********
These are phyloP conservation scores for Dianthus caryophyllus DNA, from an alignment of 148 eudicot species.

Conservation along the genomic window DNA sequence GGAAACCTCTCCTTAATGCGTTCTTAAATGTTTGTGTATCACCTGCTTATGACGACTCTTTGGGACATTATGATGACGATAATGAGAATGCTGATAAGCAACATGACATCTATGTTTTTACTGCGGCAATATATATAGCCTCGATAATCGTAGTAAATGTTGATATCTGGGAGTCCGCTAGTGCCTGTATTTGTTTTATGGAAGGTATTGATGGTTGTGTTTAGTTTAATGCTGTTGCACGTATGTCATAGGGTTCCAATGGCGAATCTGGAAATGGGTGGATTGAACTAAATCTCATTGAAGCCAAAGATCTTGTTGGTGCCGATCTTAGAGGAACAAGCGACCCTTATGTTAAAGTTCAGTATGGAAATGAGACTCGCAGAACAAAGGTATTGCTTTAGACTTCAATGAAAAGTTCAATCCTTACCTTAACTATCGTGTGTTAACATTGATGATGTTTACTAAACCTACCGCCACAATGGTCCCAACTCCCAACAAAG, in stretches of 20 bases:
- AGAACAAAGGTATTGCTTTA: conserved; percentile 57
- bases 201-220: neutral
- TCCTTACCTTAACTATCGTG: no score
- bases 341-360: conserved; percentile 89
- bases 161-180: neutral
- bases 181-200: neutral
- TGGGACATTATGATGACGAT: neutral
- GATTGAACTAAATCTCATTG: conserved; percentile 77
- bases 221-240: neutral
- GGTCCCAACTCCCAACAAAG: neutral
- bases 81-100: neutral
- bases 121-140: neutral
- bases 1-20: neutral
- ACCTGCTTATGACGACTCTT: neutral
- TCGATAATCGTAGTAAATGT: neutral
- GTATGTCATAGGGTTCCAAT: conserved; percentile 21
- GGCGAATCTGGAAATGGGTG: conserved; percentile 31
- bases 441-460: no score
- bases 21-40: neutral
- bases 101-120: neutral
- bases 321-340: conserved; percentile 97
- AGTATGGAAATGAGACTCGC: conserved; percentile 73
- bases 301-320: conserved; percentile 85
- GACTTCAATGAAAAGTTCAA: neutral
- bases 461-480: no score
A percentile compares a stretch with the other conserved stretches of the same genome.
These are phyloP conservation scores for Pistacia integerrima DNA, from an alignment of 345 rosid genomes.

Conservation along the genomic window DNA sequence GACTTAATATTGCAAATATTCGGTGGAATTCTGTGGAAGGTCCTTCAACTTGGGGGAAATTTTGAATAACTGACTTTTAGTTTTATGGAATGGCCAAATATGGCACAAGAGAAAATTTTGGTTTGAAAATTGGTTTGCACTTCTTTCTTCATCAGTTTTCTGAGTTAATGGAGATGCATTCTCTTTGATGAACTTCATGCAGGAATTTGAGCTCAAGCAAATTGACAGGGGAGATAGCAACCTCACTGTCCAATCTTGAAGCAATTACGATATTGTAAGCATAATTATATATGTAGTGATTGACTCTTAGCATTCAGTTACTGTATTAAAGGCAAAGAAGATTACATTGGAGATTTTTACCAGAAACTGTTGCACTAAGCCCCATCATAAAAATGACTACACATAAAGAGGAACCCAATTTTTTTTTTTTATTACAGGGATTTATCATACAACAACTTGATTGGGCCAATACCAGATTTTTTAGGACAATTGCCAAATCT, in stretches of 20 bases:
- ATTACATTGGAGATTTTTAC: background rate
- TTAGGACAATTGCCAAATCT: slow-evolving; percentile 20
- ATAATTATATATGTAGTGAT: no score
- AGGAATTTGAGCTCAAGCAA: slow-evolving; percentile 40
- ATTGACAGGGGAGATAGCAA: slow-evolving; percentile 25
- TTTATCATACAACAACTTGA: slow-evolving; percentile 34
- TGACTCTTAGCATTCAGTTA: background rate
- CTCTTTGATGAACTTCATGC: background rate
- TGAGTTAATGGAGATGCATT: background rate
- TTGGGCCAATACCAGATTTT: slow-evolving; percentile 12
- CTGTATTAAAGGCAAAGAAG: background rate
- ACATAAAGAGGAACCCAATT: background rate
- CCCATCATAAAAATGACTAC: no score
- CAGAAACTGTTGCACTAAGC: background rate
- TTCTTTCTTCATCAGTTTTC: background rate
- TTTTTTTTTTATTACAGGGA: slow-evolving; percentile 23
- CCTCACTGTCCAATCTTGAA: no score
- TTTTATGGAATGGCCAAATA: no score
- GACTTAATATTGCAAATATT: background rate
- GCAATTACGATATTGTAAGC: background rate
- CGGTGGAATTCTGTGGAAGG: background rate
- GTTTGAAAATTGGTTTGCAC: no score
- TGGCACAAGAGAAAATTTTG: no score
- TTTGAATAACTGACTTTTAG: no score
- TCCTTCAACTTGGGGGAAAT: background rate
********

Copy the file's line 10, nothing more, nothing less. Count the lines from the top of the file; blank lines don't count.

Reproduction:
- GATTGAACTAAATCTCATTG: conserved; percentile 77